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vicuna commented Dec 12, 2014

Comment author: @whitequark

I was thinking not as much about actually extending the type system as the minutae of the implementation. For example, adding custom match patterns would require some support from the typechecker--the equivalent of expanding extension nodes at Parsetree level that ppx extensions do.

Otherwise, I agree.

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vicuna commented Dec 12, 2014

Comment author: @lpw25

However, the immediately useful benefit is: by overriding the existing error message printers using Location.register_error_of_exn from a dynlinked module, it will be possible to support localized error messages without patching the compiler. Since the fork with French error messages is maintained for many years, this is clearly a desirable feature.

I wonder whether it might be possible to provide more direct support for this use case. I haven't really had to deal with i18n stuff myself, but I assume there are some general approaches that people take. Something like the ability to specify a file filled with text for all the compiler's messages.

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vicuna commented Dec 12, 2014

Comment author: @whitequark

C's gettext generally does what you say. However, such a tool does not currently exist for OCaml and even if it did, there would be arguments against inclusion of it in the compiler: it would be at least an additional build step and yet another parser for a data format with the messages.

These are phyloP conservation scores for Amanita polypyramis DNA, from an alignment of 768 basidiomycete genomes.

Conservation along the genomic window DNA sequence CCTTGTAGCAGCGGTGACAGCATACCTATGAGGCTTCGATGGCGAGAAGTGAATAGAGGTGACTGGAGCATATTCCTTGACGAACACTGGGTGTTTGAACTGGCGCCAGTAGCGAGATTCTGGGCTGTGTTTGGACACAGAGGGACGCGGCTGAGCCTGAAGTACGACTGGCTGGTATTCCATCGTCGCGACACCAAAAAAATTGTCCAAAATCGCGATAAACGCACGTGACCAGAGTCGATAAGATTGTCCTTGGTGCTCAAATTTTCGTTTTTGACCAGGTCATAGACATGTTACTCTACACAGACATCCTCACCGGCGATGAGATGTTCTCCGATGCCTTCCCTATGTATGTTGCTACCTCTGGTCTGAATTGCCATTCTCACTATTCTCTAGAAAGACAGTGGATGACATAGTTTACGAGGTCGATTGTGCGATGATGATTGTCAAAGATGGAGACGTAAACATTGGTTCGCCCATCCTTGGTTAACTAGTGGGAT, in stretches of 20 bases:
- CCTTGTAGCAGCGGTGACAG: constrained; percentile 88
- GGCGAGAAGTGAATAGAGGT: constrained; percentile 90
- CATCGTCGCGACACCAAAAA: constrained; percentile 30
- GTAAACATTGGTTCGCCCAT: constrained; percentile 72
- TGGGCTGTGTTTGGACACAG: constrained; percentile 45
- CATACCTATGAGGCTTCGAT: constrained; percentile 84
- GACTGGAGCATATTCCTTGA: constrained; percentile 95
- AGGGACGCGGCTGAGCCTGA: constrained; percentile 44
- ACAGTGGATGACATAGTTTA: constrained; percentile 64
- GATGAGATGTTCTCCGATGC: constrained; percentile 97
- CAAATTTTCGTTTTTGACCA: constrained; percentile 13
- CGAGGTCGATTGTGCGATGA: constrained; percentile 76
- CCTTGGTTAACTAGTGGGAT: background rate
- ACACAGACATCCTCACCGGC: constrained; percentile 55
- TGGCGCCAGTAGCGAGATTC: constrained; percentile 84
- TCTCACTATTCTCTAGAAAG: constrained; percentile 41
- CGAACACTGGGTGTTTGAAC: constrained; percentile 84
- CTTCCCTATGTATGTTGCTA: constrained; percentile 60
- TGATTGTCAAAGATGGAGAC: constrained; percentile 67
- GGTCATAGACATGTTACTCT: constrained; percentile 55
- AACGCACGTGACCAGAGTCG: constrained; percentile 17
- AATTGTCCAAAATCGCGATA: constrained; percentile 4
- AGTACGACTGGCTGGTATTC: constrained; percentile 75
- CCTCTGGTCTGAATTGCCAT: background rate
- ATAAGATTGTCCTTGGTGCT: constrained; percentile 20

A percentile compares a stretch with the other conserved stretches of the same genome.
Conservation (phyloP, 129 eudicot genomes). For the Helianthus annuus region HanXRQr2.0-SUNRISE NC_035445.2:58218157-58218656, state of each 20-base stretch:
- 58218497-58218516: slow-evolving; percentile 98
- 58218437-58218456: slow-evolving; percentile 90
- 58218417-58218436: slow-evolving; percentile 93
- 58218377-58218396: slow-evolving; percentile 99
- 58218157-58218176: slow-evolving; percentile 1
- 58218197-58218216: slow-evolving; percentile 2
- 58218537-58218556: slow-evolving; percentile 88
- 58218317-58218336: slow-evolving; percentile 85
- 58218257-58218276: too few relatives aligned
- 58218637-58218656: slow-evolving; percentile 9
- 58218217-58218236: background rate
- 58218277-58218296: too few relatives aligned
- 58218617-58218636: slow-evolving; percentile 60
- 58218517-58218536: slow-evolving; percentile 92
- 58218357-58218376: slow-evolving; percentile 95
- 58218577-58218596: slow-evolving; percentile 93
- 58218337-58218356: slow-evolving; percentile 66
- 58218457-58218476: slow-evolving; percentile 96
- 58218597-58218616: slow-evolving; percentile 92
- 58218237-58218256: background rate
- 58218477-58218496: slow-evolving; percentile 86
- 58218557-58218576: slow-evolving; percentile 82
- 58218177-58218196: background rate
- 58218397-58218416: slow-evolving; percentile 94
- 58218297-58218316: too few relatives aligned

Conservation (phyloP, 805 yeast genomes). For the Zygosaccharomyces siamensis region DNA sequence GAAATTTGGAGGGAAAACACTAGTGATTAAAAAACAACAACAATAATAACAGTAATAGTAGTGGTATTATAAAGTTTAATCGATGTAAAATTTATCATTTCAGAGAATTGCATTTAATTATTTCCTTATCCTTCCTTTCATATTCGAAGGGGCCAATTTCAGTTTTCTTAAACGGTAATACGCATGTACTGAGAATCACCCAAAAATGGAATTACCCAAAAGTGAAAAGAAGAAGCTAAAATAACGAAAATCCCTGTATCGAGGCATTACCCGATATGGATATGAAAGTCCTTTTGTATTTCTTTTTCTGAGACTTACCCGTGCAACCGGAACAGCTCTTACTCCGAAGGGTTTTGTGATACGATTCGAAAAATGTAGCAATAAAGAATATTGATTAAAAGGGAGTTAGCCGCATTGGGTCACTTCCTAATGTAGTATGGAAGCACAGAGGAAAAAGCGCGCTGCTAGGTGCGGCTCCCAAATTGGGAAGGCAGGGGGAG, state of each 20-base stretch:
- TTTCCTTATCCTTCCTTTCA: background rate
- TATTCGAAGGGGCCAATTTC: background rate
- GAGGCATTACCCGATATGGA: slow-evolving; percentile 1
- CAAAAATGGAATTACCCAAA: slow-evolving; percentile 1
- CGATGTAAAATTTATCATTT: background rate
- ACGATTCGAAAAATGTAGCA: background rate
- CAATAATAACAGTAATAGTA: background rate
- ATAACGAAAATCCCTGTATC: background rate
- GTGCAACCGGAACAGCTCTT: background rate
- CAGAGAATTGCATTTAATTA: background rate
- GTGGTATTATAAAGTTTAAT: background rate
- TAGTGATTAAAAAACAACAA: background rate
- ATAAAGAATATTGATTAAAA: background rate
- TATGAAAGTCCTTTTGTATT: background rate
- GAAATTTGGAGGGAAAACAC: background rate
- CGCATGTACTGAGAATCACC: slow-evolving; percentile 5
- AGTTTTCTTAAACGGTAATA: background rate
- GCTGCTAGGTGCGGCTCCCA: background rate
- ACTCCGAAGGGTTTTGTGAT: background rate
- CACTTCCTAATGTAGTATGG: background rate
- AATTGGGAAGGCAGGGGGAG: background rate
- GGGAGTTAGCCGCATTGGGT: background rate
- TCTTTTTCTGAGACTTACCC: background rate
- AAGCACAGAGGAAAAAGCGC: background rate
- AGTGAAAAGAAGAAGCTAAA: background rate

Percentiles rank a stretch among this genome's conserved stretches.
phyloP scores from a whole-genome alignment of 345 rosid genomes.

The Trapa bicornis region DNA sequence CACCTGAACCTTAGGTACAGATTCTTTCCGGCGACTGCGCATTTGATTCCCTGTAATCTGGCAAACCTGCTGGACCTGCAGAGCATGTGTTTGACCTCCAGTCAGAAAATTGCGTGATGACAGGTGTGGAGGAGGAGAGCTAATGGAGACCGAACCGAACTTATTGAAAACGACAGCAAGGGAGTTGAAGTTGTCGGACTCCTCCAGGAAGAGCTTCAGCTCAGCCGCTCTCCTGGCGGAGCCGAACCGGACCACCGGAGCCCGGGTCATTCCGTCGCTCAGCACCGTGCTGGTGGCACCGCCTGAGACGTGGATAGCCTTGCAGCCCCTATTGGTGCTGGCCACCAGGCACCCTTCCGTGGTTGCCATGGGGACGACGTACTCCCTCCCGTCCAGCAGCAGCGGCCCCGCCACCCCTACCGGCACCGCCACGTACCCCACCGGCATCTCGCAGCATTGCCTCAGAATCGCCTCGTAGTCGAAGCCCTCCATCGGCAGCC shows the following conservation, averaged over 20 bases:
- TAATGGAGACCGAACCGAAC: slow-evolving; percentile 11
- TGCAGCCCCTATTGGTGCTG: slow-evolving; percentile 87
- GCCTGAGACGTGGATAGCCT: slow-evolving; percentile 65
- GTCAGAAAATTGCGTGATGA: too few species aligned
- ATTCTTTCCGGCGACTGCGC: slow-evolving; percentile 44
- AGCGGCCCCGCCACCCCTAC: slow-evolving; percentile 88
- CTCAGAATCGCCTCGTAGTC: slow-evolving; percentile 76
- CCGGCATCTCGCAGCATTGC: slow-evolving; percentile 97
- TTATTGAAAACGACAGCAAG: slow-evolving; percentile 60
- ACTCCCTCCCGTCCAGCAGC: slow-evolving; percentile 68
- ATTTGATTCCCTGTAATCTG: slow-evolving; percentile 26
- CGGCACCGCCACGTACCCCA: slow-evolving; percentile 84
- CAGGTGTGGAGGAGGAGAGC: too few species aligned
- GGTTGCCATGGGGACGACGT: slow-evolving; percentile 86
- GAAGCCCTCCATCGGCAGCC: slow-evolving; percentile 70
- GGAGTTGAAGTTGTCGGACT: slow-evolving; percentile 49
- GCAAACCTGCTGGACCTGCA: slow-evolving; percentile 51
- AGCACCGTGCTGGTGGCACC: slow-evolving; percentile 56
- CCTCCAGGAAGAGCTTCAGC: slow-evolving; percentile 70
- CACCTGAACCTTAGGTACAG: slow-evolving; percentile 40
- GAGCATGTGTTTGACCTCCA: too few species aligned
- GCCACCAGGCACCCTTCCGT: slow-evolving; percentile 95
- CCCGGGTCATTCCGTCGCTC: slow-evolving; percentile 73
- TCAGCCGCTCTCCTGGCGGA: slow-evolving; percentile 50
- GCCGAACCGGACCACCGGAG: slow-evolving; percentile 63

Personally, I find directly linking in the code to perform interpolation is the most straightforward way, and with least burden on the compiler maintainers.

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vicuna commented Dec 12, 2014

Comment author: @lpw25

C's gettext generally does what you say. However, such a tool does not currently exist for OCaml and even if it did, there would be arguments against inclusion of it in the compiler: it would be at least an additional build step and yet another parser for a data format with the messages.

If the file was a marshalled OCaml data structure then I don't think it would be very difficult. Just adding another "foo_format.mli" with the data structure and a read function, and a command-line argument to read in a file and use that data structure instead of the builtin one.

Then packages could use compiler-libs to create the data structure and save it to a file in its "lib" directory, and ocamlfind would pass the file to the compiler when that package was used.

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vicuna commented Dec 12, 2014

Comment author: @whitequark

Yes, that would work (although this is still more work than Dynlink.)

Since I want Dynlink for other things as well--extensions of the code generator, loadable/custom backends, loading ppx inside the compiler, etc, etc, I'll continue to argue for Dynlink. Although if Dynlink is rejected from stdlib/compiler, this would be the route to take.

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vicuna commented Dec 16, 2014

Comment author: @whitequark

@Frisch, I just noticed that we actually already have the failing primitives. byterun/unix.c is always present and it conditionally enables the body of caml_dlopen. I think this is a very good argument for moving Dynlink to stdlib.

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vicuna commented Jul 13, 2016

Comment author: @alainfrisch

#648